The Basics of Critical Thinking

Here is an overview of what critical thinking is all about and why it is probably the most important skill we have.

Critical Thinking is concerned with thinking clearly and rationally about what to think and what to do.

As we make decisions and choices thousands of times a day, whether actively or passively, this covers almost every situation and context in our life. Critical thinking can be used everywhere – in work, in romance, in home life, in our hobbies, on our holidays, and in our relationships with friends and family. It is important whether we work in education, finance, tourism, research, management, or any other sector or field.

Every day there are elements that reduce our ability to make clear decisions based on good reasons. Our friends or colleagues subtlely pressure us into making biased choices, the news we read seeks to influence our viewpoint on something important, our own expectations and desires negatively impact on what we choose to do. Sometimes we simply go along with it, largely unaware of the manipulation. Sometimes we ‘just let things happen’ passively rather than getting involved.

Key concepts involved in critical thinking include the following:

Accuracy or clarity. If we are using unclear, misleading or incorrect information to start with, then any decisions we make based on such bad information are likely to be bad decisions. Garbage in and garbage out, as the saying goes. For example, a mechanic orders the wrong car part for a customer because it was not clear which model the customer’s car was.

Completeness is another related concept. Have we considered all avenues? Have some possibilities been obscured by our lack of research, or even by other people hoping for a certain outcome? For example, a tobacco company pays for research and then presents a report which omits key findings in the research in order to avoid taking responsibility.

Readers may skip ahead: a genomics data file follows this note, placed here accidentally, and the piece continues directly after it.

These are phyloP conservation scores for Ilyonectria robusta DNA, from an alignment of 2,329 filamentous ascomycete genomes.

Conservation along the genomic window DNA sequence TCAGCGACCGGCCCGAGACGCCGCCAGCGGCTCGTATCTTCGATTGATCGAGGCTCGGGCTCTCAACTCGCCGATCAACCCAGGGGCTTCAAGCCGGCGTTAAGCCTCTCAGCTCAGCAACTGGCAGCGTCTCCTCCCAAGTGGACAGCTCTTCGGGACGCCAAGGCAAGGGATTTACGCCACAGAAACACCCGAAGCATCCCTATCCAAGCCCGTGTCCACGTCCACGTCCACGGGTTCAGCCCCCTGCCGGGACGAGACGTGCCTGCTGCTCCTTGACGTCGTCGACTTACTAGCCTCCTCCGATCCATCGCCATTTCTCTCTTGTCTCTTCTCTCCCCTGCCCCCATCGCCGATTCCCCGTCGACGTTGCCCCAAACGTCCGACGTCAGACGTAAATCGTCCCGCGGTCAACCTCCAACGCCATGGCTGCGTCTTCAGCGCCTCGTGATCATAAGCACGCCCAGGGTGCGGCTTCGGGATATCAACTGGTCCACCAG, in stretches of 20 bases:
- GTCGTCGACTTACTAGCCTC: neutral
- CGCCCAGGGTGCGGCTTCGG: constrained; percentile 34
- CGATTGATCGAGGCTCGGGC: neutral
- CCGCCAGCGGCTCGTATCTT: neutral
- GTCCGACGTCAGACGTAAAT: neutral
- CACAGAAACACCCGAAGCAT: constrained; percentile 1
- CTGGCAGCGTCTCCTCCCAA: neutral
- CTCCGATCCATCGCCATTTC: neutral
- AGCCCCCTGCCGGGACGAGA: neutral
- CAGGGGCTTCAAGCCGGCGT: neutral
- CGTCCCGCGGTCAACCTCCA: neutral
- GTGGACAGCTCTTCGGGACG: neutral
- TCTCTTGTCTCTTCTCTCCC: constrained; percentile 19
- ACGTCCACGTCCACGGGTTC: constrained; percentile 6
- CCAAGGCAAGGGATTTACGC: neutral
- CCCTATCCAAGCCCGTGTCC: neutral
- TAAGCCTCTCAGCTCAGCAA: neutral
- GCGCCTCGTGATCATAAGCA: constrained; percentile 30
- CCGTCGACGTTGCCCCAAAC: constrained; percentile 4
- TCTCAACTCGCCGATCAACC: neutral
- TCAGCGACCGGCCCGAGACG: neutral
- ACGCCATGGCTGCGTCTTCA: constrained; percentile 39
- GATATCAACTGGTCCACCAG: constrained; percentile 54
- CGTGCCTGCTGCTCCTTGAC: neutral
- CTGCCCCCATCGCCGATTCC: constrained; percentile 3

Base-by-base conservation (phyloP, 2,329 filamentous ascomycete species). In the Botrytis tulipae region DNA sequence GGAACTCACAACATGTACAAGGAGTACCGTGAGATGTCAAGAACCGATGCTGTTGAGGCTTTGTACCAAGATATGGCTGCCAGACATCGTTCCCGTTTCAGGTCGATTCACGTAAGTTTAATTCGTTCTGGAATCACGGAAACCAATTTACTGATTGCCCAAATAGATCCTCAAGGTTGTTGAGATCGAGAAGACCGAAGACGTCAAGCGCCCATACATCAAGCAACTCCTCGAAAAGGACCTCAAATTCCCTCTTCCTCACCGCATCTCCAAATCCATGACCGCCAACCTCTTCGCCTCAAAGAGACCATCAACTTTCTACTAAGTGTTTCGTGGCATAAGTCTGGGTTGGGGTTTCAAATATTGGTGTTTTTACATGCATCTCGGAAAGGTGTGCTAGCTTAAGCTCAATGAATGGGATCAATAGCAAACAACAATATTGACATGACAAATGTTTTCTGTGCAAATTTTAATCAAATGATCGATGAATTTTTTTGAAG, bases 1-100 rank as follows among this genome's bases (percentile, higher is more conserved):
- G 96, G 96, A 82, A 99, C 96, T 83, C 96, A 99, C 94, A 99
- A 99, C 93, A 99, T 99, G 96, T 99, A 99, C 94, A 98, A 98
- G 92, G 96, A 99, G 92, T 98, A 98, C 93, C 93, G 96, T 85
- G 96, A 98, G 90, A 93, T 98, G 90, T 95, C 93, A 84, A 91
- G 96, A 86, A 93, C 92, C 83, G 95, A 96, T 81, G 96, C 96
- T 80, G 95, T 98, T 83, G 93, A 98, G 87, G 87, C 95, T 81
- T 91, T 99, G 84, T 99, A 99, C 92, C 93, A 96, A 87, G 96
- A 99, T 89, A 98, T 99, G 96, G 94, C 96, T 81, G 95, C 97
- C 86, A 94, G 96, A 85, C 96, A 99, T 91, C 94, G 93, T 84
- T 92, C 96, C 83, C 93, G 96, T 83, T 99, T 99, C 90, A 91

Relevance. How relevant in the information we are using? Is someone else trying to fool us by using information that is not relevant or even related to the context we are dealing with? Any counter-arguments must remain relevant to be of genuine use to us when finding appropriate solutions. For example, in a discussion between neighbours about the location of the fence between them, one neighbour suddenly starts talking about noise issues to deflect quite reasonable debate on the original topic.

Consistency. We must always be on the lookout for inconsistencies in our beliefs and statements and the beliefs and statements of others. If our beliefs or statements contradict or oppose one another, we need to undertake more work to get to the bottom of which ones are more justified and why the inconsistency has occurred at all. We must also always guard against those who display inconsistency between what they say and what they do (many politicians fall into the category!) For example, a regional governor introduces a by-law to prevent fishing at a popular lake yet is seen just days later fishing there!

Fairness. Impartiality is at the very heart of critical thinking. We must not let our desires, personal preferences and biases (what we want to be the outcome) influence what the logic tells us really ought to be the outcome. The only arbiter is truth itself. And equally, if more evidence comes to light in the future to suggest we were wrong and that a different choice or result is more likely or more accurate then we must be able to accept that with good grace. Once again, the only arbiter is truth itself, and that truth is best identified by good evidence. This is the ‘tried and tested’ cornerstone of modern scientific thought and democracy. For example, a football fan complains about unsportsmanlike behaviour every time a member of the other team tackles players from his favourite team, yet never says a word when it happens the other way around.

Analysis and evaluation of possible consequences. Once we have weighed up various options open to us, discussed the advantages and disadvantages of each, and considered multiple perspectives and viewpoints, we must consider in detail the most likely consequences of each possible action. To do this, drawing diagrams and making lists can help us visualize the options, pros and cons of each, and possible outcomes.

And if we can incorporate critical thinking skills into our everyday lives, we can edit our habits in positive ways, and even benefit others around us and in wider society.

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